11 April 2019

More than an old car #100: Citroen HY

Many of you would be familiar with the concept of food trucks, as they are a staple in almost every large-scale carnival in Singapore. Sometimes if you are lucky, you can see the renowned VW Kombi too. Let me introduce you to this 1970 Citroen HY Van, a food truck that you would not see before!

The Citroen HY, also known as the Type H/H Van, was a panel van made starting from 1947. Pierre Franchiset, who was working in the body development department, is credited for coming up with this innovative design. Its name is derived from it being the 8th project that Citroen worked on, and eventually decided to produce it. Taking cues from its Traction Avant range of cars, it featured a uni-body design and had its engine pushed all the way in front, a feature that was unique compared to vans of that time. Furthermore, the wheels had independent suspensions, enabling it to take more weight than expected.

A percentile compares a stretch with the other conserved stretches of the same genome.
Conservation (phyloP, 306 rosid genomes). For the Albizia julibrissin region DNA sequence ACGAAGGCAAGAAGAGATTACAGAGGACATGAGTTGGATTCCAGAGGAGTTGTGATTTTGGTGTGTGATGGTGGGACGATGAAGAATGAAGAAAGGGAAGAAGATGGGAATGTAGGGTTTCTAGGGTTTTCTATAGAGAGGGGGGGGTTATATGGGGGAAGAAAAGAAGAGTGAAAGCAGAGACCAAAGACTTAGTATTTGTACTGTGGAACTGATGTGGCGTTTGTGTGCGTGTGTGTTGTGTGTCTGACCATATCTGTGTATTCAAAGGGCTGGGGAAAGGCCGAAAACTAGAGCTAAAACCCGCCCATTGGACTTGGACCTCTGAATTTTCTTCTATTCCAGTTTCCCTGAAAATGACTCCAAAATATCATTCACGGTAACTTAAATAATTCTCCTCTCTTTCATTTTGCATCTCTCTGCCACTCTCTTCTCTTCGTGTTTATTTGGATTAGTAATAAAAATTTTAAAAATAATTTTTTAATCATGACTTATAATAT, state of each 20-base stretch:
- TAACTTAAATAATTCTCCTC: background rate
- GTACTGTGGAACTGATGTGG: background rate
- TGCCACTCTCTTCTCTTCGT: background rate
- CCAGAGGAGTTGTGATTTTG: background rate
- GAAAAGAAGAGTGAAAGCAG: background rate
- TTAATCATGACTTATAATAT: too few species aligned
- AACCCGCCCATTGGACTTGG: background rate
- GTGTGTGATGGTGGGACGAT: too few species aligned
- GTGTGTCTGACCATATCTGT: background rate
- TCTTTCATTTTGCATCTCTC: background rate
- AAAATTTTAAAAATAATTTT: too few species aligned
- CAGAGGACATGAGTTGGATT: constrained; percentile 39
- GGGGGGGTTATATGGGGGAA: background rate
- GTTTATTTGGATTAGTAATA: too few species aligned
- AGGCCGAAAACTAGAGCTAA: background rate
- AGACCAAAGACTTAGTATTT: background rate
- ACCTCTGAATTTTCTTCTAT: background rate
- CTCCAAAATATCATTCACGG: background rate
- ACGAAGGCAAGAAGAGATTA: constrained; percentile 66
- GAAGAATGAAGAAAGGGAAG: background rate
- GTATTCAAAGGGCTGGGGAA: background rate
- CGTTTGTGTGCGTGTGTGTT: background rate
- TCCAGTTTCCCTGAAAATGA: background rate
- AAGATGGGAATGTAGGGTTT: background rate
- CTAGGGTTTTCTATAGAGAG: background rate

As with the 2CV, the HY was designed to be durable yet cheap for the masses. For example, the windshield was made in 1 complete piece as it was cheaper to do so, and the distinctive corrugated body work was inspired from the Junkers Ju bomber planes: the ribs added strength without adding weight, even to the point that a horse could be loaded into one! Its remarkable height of 1820 mm also enabled one to stand inside the van, which proved useful if one wanted to load/unload goods. Most HY vans were powered by a 1911 cc 4-cylinder engine, which allowed it to reach a top speed of 78 km/h. It was 4270 mm long and weighed around 1500 kg.

Production ended in 1981 with 473,289 made, remarkably over a long period of time. This unit is a post-1969 facelift model due to the squarish rear fenders, compared with circular ones before that. HY vans have entered cult status just like the VW Kombi, and it is very common to see them being converted to food trucks selling all kinds of "hipster" foods. However, none made it to Singapore originally, since practically all of them were in left-hand drive.

This unit, with its engine removed, was imported from Sweden and has found a new life becoming a coffee van. I believe most of you would not be familiar with this since none existed here previously, despite it being well-known in Europe. It's pretty unique to see something not so common, and do check this out if you have the time!


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